Businesses ready to pitch in.
As hard as it is for businesses to close for any length of time, they say they will to help with the flood fight.
Fargo Mayor Dennis Walaker said Monday that the city would shut down business activity if necessary to help protect the city against rising floodwaters.
"This is an emergency," Walaker said. "We will do what we have to do to protect the public."
Businesses seem willing to oblige. They are also encouraging employees to volunteer in the flood fight - many of them paying for hours employees regularly would have worked. West Acres has every intention of closing if needed, said Rusty Papachek, general manager.
"If the mayor says we need to close, we're going to follow suit," he said.
"Whatever Denny wants us to do, we will do," said Spider Johnk, who owns Fargo marketing company Spider and Co.
Some businesses, like Spider and Co. and Microsoft, can have employees work from home.
"Last year, we had people work from home and we still got a lot of work done," said Don Morton, Microsoft Fargo site leader. Others can redirect business for a while.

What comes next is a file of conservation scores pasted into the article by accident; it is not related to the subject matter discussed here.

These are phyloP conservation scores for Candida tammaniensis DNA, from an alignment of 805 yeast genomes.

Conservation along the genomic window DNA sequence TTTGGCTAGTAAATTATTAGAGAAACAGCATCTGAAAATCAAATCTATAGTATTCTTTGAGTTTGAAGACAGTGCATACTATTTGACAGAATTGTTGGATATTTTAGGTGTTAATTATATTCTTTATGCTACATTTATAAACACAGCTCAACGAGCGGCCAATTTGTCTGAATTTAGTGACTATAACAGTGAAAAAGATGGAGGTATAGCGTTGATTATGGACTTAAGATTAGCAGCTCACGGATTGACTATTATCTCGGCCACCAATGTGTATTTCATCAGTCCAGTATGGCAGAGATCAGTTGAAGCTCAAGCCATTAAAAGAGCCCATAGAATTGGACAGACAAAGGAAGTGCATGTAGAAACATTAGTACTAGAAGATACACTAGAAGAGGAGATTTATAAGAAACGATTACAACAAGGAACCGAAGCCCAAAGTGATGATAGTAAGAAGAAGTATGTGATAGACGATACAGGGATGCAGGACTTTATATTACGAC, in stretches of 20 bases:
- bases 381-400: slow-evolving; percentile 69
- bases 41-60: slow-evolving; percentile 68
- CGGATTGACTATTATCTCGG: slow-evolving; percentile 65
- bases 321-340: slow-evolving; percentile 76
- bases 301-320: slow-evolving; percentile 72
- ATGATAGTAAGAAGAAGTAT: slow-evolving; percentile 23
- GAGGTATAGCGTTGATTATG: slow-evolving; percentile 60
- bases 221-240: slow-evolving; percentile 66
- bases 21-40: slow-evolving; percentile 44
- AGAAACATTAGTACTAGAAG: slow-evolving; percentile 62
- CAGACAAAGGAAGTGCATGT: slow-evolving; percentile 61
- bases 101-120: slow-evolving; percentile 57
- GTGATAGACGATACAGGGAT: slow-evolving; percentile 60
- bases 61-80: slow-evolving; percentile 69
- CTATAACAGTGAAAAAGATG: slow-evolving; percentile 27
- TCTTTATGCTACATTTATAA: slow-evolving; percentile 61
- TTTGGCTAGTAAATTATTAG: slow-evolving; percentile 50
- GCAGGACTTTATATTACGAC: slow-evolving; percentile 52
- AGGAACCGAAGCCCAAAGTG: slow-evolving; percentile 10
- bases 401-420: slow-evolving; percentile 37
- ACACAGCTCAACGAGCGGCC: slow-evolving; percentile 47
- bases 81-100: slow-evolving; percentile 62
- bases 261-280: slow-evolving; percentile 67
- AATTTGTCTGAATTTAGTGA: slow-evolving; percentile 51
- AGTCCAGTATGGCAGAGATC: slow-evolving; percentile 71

"We have plans in place to temporarily redirect our work to our other locations until we can resume operations in Fargo," said Danny Miles, human resources director for Ygomi, Oak Brook, Ill.-based parent company to SEI, a global provider of call center services in Fargo.
Businesses like Nodak are preparing for just the opposite. The Fargo appliance, electronics, clothing, and hardware store will stay open 24 hours if needed, said Brian Blixt, sales associate.
"We are here for the public and will go above and beyond to help our customers and the city of Fargo," he said.
Whether they have to close or not, some small businesses are worried about possible financial losses caused by the flood.
"During the flood, small businesses are hurt by the fact that people change their buying habits," said Craig Whitney, Chamber of Commerce of Fargo Moorhead president and CEO.
It took some businesses a long time to try to recoup sales lost during last year's flood, Whitney said.
It's difficult to close for any length of time following January and February, typically the slowest retail months, said Mark Weiler, founder of Fargo Downtowner, a group of businesses working together to promote downtown Fargo.
"We understand the necessity, but it's also a very difficult time for us to shut our doors," he said. "We are independent stores, and it's really essential that we have regular business